As a general rule, haunted house movies aren't really known for their rewatchability. Once is usually enough. What was spooky and mysterious and terrifically atmospheric the first time is sort of boring and expected on a return viewing.

But something about this one just works. And it keeps working.

I don't know why.

Another very rewatchable haunted house movie is Robert Wise's classic "The Haunting." I think what makes both of these films work is the fact that they just don't try all that hard. The play with mundanity in a way most horror movies are afraid to. Half the time it seems like nothing's happening...but just as you're about to check your watch, the filmmaker throws an image or a sound at you — something so deceptively simple, like an odd pattern on a wall or a rubber ball bouncing down a set of stairs — and you'll suddenly find yourself shuddering and pulling the blanket up over your eyes.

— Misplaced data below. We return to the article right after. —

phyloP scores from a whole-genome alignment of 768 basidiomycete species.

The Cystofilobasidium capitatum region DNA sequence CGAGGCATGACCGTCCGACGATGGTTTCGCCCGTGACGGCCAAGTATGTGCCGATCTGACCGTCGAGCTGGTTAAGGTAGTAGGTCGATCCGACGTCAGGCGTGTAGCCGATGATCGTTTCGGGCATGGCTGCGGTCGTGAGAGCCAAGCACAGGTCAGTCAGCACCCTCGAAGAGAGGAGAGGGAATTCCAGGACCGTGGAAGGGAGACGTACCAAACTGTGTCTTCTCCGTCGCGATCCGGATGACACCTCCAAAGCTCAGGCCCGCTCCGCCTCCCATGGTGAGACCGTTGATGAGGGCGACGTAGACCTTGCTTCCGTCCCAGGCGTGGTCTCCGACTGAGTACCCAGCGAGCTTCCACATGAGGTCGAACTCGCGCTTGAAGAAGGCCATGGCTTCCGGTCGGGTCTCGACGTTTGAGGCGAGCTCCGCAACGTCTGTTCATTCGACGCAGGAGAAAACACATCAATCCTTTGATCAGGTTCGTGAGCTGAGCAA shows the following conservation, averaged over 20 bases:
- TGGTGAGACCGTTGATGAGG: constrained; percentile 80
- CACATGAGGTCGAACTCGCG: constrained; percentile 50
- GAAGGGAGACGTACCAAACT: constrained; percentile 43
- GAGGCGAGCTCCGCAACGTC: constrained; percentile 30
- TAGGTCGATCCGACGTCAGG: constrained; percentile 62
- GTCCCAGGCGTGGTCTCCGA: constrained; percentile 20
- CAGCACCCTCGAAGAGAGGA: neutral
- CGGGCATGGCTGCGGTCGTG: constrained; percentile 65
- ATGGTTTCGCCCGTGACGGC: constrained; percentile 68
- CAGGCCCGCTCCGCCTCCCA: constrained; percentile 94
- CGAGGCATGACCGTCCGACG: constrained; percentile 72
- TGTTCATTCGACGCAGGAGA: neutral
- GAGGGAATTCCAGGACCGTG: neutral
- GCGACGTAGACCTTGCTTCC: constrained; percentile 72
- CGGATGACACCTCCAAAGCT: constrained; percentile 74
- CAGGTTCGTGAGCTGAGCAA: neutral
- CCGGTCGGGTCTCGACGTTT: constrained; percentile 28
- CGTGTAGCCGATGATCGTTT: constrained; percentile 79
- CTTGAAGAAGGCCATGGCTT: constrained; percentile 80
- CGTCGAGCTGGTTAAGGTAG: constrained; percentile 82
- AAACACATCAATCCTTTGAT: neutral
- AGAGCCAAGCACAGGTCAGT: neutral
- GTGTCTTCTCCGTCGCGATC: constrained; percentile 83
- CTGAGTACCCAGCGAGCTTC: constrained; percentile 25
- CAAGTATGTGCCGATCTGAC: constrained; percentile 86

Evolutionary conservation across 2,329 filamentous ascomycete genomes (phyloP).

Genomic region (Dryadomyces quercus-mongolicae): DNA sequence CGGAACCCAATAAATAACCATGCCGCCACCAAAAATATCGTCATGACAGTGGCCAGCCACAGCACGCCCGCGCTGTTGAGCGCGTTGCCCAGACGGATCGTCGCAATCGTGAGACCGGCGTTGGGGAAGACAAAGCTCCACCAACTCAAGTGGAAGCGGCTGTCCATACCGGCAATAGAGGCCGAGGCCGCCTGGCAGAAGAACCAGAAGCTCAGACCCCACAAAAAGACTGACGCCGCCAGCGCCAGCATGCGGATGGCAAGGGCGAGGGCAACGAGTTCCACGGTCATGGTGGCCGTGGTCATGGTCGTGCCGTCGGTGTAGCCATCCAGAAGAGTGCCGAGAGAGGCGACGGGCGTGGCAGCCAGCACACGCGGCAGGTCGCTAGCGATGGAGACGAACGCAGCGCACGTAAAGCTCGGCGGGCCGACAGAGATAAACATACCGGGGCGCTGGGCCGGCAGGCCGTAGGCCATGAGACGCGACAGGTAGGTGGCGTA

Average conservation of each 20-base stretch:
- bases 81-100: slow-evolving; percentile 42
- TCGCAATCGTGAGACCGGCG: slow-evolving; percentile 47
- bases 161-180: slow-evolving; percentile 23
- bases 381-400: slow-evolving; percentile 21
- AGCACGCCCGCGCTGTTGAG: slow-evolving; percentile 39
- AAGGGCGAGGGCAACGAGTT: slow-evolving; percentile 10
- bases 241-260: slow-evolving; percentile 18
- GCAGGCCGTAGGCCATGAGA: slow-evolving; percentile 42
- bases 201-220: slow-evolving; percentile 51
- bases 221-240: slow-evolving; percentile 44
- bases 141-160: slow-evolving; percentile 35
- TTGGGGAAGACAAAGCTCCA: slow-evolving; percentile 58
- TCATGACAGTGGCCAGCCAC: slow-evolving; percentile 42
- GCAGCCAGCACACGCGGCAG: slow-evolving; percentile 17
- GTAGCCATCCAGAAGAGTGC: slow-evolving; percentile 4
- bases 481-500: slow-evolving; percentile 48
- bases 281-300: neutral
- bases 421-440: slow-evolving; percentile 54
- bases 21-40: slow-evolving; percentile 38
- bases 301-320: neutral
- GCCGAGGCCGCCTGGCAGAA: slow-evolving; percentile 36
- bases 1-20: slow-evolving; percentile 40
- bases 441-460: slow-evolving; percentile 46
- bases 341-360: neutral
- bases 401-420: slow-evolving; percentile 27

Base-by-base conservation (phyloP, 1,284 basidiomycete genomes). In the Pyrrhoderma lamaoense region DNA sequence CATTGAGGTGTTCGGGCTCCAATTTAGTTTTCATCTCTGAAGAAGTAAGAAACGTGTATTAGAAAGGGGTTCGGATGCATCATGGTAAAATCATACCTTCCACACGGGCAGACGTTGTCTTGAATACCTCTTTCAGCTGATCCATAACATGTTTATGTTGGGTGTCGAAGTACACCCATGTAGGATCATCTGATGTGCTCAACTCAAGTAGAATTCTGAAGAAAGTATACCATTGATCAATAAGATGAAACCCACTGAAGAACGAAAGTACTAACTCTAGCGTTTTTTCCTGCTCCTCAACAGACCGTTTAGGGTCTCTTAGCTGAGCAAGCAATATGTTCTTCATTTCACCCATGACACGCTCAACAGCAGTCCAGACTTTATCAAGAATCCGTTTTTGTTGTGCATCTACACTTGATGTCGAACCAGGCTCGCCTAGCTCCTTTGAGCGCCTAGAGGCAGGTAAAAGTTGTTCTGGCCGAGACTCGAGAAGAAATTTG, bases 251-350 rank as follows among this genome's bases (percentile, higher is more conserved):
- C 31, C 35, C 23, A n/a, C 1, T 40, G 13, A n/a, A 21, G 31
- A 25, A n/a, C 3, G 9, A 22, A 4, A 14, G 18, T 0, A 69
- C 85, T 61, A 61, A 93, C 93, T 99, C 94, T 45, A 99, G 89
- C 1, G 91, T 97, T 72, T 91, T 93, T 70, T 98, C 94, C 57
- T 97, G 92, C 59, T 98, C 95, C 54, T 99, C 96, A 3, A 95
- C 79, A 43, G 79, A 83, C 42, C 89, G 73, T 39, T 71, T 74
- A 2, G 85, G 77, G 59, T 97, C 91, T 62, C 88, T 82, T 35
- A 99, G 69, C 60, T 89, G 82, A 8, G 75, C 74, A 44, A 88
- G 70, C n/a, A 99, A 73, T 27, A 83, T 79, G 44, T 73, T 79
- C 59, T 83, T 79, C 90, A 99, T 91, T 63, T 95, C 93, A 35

The scares never announce themselves. But suddenly they're just there when you least expect it, cuddling up next to you on the couch, whispering horrible things in your ear and running cold fingers oh-so-lightly down your spine.

I don't want to oversell this thing. It's a good haunted house movie. Nothing more.

But it's just better than you expect it to be.

Saturday, April 12, 2014

50 Days 50 Films - #46 "When Harry Met Sally" (Nora Ephron)

Okay, before y'all cry foul, YES, I know that "When Harry Met Sally" was directed by Rob Reiner, not Nora Ephron.